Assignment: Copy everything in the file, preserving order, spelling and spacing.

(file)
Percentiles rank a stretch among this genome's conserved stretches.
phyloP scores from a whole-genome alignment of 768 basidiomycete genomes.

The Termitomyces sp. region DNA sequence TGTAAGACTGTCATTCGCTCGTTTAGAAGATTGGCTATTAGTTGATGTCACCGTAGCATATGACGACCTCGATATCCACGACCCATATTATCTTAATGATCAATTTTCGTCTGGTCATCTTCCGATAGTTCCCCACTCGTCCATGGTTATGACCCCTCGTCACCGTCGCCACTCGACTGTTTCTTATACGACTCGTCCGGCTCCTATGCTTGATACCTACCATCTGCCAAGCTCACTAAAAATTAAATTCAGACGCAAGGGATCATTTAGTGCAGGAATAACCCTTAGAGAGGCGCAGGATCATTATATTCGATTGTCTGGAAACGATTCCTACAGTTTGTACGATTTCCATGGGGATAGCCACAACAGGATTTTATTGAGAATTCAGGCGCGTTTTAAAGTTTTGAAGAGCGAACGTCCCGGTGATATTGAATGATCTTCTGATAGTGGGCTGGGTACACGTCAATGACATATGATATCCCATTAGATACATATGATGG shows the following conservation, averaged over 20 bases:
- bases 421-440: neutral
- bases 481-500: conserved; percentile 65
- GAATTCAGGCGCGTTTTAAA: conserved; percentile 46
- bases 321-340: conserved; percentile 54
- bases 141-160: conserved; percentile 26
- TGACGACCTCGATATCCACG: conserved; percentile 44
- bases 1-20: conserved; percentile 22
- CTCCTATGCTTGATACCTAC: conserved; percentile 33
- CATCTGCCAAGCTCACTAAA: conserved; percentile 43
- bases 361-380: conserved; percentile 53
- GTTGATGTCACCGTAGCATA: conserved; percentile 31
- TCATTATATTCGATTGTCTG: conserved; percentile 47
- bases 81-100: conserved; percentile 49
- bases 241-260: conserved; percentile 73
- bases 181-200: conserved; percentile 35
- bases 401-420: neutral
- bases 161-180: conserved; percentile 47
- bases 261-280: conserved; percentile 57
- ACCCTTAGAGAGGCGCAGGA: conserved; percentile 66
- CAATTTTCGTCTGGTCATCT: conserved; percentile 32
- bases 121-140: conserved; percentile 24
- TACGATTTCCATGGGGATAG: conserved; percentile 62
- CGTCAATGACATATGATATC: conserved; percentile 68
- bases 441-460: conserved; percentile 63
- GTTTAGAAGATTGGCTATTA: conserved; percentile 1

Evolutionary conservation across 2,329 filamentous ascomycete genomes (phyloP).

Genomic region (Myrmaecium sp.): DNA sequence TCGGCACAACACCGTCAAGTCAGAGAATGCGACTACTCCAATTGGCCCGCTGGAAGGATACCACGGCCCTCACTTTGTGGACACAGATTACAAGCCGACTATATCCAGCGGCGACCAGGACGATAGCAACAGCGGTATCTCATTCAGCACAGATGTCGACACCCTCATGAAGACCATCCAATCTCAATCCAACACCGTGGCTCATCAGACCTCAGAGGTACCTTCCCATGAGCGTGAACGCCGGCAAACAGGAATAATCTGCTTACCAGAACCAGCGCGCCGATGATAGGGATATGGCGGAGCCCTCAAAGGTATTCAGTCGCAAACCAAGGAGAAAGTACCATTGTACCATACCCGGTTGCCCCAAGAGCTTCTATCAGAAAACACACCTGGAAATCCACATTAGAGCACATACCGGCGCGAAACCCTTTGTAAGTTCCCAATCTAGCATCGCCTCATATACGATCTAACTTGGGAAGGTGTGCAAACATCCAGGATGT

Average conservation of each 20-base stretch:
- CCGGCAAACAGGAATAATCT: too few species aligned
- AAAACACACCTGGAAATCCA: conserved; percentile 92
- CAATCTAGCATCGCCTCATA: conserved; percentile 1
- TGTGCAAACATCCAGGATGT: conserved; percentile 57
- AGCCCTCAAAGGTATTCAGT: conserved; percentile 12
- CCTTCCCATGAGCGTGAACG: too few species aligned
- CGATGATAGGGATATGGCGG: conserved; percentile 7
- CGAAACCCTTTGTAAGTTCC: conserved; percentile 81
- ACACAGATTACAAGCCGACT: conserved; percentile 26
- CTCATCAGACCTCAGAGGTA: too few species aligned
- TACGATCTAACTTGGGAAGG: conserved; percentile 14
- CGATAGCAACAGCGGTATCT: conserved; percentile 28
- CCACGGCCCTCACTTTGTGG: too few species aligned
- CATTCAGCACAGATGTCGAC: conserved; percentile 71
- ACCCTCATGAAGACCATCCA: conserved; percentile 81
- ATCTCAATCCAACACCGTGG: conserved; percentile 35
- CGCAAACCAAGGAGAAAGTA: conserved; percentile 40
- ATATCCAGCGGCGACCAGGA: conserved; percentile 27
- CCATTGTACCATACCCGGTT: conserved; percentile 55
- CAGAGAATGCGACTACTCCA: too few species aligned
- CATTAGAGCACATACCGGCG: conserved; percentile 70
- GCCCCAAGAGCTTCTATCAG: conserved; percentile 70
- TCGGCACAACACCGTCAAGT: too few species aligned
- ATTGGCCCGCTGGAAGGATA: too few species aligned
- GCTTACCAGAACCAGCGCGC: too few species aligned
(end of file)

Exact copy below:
Percentiles rank a stretch among this genome's conserved stretches.
phyloP scores from a whole-genome alignment of 768 basidiomycete genomes.

The Termitomyces sp. region DNA sequence TGTAAGACTGTCATTCGCTCGTTTAGAAGATTGGCTATTAGTTGATGTCACCGTAGCATATGACGACCTCGATATCCACGACCCATATTATCTTAATGATCAATTTTCGTCTGGTCATCTTCCGATAGTTCCCCACTCGTCCATGGTTATGACCCCTCGTCACCGTCGCCACTCGACTGTTTCTTATACGACTCGTCCGGCTCCTATGCTTGATACCTACCATCTGCCAAGCTCACTAAAAATTAAATTCAGACGCAAGGGATCATTTAGTGCAGGAATAACCCTTAGAGAGGCGCAGGATCATTATATTCGATTGTCTGGAAACGATTCCTACAGTTTGTACGATTTCCATGGGGATAGCCACAACAGGATTTTATTGAGAATTCAGGCGCGTTTTAAAGTTTTGAAGAGCGAACGTCCCGGTGATATTGAATGATCTTCTGATAGTGGGCTGGGTACACGTCAATGACATATGATATCCCATTAGATACATATGATGG shows the following conservation, averaged over 20 bases:
- bases 421-440: neutral
- bases 481-500: conserved; percentile 65
- GAATTCAGGCGCGTTTTAAA: conserved; percentile 46
- bases 321-340: conserved; percentile 54
- bases 141-160: conserved; percentile 26
- TGACGACCTCGATATCCACG: conserved; percentile 44
- bases 1-20: conserved; percentile 22
- CTCCTATGCTTGATACCTAC: conserved; percentile 33
- CATCTGCCAAGCTCACTAAA: conserved; percentile 43
- bases 361-380: conserved; percentile 53
- GTTGATGTCACCGTAGCATA: conserved; percentile 31
- TCATTATATTCGATTGTCTG: conserved; percentile 47
- bases 81-100: conserved; percentile 49
- bases 241-260: conserved; percentile 73
- bases 181-200: conserved; percentile 35
- bases 401-420: neutral
- bases 161-180: conserved; percentile 47
- bases 261-280: conserved; percentile 57
- ACCCTTAGAGAGGCGCAGGA: conserved; percentile 66
- CAATTTTCGTCTGGTCATCT: conserved; percentile 32
- bases 121-140: conserved; percentile 24
- TACGATTTCCATGGGGATAG: conserved; percentile 62
- CGTCAATGACATATGATATC: conserved; percentile 68
- bases 441-460: conserved; percentile 63
- GTTTAGAAGATTGGCTATTA: conserved; percentile 1

Evolutionary conservation across 2,329 filamentous ascomycete genomes (phyloP).

Genomic region (Myrmaecium sp.): DNA sequence TCGGCACAACACCGTCAAGTCAGAGAATGCGACTACTCCAATTGGCCCGCTGGAAGGATACCACGGCCCTCACTTTGTGGACACAGATTACAAGCCGACTATATCCAGCGGCGACCAGGACGATAGCAACAGCGGTATCTCATTCAGCACAGATGTCGACACCCTCATGAAGACCATCCAATCTCAATCCAACACCGTGGCTCATCAGACCTCAGAGGTACCTTCCCATGAGCGTGAACGCCGGCAAACAGGAATAATCTGCTTACCAGAACCAGCGCGCCGATGATAGGGATATGGCGGAGCCCTCAAAGGTATTCAGTCGCAAACCAAGGAGAAAGTACCATTGTACCATACCCGGTTGCCCCAAGAGCTTCTATCAGAAAACACACCTGGAAATCCACATTAGAGCACATACCGGCGCGAAACCCTTTGTAAGTTCCCAATCTAGCATCGCCTCATATACGATCTAACTTGGGAAGGTGTGCAAACATCCAGGATGT

Average conservation of each 20-base stretch:
- CCGGCAAACAGGAATAATCT: too few species aligned
- AAAACACACCTGGAAATCCA: conserved; percentile 92
- CAATCTAGCATCGCCTCATA: conserved; percentile 1
- TGTGCAAACATCCAGGATGT: conserved; percentile 57
- AGCCCTCAAAGGTATTCAGT: conserved; percentile 12
- CCTTCCCATGAGCGTGAACG: too few species aligned
- CGATGATAGGGATATGGCGG: conserved; percentile 7
- CGAAACCCTTTGTAAGTTCC: conserved; percentile 81
- ACACAGATTACAAGCCGACT: conserved; percentile 26
- CTCATCAGACCTCAGAGGTA: too few species aligned
- TACGATCTAACTTGGGAAGG: conserved; percentile 14
- CGATAGCAACAGCGGTATCT: conserved; percentile 28
- CCACGGCCCTCACTTTGTGG: too few species aligned
- CATTCAGCACAGATGTCGAC: conserved; percentile 71
- ACCCTCATGAAGACCATCCA: conserved; percentile 81
- ATCTCAATCCAACACCGTGG: conserved; percentile 35
- CGCAAACCAAGGAGAAAGTA: conserved; percentile 40
- ATATCCAGCGGCGACCAGGA: conserved; percentile 27
- CCATTGTACCATACCCGGTT: conserved; percentile 55
- CAGAGAATGCGACTACTCCA: too few species aligned
- CATTAGAGCACATACCGGCG: conserved; percentile 70
- GCCCCAAGAGCTTCTATCAG: conserved; percentile 70
- TCGGCACAACACCGTCAAGT: too few species aligned
- ATTGGCCCGCTGGAAGGATA: too few species aligned
- GCTTACCAGAACCAGCGCGC: too few species aligned